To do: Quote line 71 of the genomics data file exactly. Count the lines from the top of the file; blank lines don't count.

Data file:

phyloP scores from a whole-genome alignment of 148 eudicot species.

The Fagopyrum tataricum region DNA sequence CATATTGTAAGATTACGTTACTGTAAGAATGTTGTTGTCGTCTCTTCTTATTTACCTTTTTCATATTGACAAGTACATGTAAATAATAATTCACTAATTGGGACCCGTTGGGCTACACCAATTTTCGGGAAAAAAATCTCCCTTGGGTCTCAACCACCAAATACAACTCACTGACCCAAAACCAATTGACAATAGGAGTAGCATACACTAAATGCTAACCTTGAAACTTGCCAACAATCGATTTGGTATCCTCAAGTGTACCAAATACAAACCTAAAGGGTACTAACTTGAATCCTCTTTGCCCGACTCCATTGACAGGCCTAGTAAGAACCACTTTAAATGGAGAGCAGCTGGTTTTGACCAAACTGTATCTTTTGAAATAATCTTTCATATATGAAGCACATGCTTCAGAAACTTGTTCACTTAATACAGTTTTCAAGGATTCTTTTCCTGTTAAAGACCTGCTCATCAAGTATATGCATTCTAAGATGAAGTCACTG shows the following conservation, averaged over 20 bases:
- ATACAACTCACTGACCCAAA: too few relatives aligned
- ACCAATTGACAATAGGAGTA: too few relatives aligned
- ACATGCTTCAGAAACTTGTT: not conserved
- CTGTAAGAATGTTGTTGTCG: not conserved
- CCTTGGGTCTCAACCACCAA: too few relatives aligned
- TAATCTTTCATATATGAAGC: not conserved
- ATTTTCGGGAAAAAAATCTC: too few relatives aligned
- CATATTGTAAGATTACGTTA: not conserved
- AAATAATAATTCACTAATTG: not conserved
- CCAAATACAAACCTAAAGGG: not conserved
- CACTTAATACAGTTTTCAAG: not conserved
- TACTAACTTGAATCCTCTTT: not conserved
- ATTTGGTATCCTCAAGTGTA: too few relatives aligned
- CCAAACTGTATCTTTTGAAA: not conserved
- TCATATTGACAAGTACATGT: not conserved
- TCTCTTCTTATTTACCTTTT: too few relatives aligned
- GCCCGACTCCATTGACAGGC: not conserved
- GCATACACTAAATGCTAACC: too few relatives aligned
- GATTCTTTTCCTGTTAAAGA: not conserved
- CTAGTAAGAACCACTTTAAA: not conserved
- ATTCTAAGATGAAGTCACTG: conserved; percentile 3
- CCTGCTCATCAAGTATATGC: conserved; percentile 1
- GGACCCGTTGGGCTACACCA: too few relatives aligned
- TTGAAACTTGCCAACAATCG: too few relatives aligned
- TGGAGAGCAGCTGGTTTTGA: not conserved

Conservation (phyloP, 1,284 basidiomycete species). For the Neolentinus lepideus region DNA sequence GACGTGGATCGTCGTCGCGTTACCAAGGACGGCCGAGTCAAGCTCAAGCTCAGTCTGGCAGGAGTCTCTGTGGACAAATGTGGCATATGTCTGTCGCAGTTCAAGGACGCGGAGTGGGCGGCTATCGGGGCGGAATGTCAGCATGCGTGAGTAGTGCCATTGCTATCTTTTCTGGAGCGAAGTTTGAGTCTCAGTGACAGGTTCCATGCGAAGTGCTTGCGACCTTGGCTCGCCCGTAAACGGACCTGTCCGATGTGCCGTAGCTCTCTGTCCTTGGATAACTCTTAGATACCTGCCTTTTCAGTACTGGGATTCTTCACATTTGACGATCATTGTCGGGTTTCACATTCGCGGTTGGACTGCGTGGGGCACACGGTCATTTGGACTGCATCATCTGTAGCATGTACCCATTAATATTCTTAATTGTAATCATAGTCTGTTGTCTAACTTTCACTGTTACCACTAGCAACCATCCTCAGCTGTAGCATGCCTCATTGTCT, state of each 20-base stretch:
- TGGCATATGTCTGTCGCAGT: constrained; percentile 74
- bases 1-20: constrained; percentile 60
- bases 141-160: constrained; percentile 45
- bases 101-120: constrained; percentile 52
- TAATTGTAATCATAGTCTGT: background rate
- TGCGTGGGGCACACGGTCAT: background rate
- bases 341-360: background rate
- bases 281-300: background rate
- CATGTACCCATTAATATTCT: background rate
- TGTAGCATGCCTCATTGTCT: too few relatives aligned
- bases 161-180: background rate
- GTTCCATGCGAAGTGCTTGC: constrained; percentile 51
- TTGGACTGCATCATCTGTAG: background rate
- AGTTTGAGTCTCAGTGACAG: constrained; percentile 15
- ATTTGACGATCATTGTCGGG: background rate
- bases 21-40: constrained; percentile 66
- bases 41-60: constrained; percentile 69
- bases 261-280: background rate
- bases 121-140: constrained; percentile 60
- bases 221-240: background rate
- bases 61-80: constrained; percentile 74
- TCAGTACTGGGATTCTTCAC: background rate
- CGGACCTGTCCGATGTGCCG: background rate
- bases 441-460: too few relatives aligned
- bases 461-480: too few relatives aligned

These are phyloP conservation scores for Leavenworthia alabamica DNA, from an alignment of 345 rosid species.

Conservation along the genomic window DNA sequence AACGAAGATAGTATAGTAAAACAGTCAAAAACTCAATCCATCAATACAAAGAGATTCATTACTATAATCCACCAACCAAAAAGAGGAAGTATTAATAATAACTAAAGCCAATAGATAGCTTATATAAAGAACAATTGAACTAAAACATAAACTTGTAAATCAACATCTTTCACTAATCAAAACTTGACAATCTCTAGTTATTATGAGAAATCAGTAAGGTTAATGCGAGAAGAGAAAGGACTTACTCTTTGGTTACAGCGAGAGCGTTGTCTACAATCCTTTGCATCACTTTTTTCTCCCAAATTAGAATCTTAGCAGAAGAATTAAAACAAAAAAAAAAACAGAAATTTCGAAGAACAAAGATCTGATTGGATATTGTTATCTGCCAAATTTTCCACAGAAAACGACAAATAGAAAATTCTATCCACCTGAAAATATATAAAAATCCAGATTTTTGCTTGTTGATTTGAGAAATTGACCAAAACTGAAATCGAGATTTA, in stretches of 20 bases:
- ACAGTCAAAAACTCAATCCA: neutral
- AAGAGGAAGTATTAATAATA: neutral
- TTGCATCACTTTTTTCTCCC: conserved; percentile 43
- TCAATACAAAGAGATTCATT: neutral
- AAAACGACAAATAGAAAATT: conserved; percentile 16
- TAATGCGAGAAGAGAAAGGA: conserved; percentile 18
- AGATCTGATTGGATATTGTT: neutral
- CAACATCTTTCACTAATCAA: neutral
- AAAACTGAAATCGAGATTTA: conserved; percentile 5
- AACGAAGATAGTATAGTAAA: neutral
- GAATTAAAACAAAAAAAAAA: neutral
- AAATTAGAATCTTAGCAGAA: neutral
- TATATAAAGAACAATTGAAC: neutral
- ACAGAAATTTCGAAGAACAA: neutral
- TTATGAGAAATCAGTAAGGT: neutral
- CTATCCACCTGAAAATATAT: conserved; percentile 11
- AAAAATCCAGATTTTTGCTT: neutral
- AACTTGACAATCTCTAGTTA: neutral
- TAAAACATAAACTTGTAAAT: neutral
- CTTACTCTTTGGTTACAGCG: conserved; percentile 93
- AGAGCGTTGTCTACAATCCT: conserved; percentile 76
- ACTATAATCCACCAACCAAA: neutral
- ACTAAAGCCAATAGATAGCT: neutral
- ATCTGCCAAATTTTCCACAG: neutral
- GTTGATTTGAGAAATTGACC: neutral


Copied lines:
- CTATCCACCTGAAAATATAT: conserved; percentile 11